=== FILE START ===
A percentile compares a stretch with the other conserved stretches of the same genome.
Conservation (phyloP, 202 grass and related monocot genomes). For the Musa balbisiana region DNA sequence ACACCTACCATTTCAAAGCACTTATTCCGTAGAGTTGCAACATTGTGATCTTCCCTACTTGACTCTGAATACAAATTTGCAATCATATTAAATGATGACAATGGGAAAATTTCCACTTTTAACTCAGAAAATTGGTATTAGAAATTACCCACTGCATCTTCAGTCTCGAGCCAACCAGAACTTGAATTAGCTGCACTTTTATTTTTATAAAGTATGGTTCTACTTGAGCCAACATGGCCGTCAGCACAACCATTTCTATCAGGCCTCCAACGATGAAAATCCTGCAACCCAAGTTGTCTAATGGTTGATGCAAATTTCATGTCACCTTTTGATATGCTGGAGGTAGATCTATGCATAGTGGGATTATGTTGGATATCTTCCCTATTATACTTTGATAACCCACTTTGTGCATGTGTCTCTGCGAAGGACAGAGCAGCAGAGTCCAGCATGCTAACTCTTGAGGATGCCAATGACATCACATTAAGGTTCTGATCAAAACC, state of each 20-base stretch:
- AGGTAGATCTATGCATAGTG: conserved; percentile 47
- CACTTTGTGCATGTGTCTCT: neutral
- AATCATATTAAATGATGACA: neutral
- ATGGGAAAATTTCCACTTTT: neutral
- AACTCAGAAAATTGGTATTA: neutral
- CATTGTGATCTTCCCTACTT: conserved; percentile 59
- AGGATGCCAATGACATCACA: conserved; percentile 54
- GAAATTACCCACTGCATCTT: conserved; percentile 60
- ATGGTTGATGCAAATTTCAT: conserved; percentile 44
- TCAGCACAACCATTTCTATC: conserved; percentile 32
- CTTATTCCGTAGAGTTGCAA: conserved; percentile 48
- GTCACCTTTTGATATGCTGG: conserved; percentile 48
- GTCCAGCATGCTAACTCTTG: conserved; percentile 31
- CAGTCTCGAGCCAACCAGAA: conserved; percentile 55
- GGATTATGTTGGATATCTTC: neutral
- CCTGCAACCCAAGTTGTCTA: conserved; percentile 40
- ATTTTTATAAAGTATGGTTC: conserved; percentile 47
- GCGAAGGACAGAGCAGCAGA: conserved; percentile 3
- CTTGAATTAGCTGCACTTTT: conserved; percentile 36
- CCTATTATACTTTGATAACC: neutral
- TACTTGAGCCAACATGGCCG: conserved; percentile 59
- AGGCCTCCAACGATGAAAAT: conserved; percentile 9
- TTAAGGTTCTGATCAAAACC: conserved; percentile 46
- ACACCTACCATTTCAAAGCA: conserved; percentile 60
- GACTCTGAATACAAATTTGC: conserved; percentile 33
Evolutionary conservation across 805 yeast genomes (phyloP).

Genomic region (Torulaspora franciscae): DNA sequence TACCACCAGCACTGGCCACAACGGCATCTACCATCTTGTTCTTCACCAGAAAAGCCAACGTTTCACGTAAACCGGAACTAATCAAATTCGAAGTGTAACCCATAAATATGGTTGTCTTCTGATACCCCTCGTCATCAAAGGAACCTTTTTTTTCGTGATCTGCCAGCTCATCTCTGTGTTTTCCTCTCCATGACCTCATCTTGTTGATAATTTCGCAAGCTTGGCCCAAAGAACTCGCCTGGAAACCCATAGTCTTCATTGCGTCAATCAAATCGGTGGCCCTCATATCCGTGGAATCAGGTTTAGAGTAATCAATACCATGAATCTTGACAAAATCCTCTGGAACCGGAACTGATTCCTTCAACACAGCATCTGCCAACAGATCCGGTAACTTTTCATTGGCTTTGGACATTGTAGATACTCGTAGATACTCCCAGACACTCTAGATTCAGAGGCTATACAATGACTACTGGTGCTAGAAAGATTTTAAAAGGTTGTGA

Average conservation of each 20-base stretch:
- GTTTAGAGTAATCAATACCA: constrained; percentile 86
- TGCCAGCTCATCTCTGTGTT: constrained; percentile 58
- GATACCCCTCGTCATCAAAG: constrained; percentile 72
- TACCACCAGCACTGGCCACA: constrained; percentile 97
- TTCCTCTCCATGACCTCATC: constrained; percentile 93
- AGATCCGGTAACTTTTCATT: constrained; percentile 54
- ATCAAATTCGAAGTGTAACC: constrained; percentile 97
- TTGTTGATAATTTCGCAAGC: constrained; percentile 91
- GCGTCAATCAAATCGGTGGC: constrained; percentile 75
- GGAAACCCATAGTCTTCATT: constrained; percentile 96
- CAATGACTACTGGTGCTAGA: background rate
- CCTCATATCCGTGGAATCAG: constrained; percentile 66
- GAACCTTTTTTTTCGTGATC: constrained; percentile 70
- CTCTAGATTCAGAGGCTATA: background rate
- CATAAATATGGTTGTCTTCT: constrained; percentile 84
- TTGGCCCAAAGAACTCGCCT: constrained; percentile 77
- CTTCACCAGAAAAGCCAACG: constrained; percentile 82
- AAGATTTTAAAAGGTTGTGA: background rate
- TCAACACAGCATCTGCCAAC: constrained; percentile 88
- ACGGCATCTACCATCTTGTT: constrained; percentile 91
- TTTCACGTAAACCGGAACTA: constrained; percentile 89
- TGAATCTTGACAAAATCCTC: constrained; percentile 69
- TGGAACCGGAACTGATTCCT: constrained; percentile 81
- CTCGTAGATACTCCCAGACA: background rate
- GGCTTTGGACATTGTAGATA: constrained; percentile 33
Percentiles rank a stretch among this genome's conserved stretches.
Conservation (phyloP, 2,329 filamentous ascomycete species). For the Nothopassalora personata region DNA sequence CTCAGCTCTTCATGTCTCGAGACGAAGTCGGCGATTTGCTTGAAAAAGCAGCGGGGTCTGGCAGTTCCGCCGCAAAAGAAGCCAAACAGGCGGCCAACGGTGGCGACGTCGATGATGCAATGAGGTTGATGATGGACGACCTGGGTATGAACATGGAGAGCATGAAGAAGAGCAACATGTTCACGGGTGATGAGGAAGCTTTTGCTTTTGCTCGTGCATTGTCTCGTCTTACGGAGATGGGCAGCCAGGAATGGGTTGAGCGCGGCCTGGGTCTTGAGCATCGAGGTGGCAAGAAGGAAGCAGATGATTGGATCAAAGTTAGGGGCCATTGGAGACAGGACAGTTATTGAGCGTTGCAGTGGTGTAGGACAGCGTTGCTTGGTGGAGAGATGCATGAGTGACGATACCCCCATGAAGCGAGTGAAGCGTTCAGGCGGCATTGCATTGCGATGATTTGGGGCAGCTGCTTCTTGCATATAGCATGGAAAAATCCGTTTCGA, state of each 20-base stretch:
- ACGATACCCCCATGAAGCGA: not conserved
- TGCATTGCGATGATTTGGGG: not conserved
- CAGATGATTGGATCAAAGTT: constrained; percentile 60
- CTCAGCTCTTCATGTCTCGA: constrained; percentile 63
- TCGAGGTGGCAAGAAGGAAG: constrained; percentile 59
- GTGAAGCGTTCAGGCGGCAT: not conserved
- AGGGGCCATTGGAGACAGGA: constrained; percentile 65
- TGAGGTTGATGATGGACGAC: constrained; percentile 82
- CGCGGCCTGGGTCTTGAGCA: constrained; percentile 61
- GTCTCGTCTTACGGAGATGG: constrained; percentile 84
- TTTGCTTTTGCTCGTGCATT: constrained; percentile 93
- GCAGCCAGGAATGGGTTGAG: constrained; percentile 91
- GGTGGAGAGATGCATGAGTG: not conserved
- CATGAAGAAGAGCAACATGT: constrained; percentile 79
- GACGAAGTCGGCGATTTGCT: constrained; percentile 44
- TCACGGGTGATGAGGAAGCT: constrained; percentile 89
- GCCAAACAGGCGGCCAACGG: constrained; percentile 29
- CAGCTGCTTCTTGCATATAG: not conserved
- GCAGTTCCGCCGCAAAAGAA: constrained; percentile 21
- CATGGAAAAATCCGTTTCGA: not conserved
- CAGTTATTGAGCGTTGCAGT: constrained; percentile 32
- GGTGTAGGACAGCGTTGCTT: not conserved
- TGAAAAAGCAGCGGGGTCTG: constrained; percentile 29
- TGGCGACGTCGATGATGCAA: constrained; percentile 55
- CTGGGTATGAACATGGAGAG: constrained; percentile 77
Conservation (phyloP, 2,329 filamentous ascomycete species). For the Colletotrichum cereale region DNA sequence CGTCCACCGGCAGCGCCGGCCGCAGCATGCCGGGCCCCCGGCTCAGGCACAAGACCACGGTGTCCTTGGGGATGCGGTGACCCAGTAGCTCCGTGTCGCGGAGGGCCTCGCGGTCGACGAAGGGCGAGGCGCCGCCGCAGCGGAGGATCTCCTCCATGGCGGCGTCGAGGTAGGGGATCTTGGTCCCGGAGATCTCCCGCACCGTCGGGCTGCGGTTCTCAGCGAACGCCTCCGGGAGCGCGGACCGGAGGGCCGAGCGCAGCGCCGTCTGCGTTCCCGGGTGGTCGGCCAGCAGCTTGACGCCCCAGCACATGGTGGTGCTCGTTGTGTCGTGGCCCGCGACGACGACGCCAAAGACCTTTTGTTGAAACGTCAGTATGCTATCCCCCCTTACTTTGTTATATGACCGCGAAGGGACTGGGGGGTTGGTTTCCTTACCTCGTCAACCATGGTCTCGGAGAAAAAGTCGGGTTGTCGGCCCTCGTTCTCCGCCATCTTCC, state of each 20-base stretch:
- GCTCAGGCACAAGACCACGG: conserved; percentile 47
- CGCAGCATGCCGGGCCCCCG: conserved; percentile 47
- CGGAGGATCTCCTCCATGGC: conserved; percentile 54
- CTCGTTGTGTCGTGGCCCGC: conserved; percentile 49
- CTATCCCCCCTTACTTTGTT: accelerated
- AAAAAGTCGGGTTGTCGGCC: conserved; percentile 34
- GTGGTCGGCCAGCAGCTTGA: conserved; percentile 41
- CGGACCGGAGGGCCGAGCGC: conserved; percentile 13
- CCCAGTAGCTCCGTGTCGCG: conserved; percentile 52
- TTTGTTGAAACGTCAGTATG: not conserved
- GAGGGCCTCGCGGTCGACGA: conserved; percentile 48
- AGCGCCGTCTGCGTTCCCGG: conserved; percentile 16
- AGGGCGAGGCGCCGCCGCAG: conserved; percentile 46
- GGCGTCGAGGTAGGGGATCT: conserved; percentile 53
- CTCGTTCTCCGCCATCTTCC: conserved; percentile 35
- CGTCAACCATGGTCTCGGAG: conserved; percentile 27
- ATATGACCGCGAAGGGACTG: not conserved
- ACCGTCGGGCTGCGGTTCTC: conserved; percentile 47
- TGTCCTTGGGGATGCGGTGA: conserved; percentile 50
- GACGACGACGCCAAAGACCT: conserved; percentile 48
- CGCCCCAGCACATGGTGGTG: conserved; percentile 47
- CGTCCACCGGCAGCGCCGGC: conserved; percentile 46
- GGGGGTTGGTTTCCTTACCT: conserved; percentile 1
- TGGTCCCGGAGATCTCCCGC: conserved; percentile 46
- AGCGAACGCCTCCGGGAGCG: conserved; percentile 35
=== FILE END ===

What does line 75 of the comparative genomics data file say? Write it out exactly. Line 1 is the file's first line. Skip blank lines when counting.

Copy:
- CAGCTGCTTCTTGCATATAG: not conserved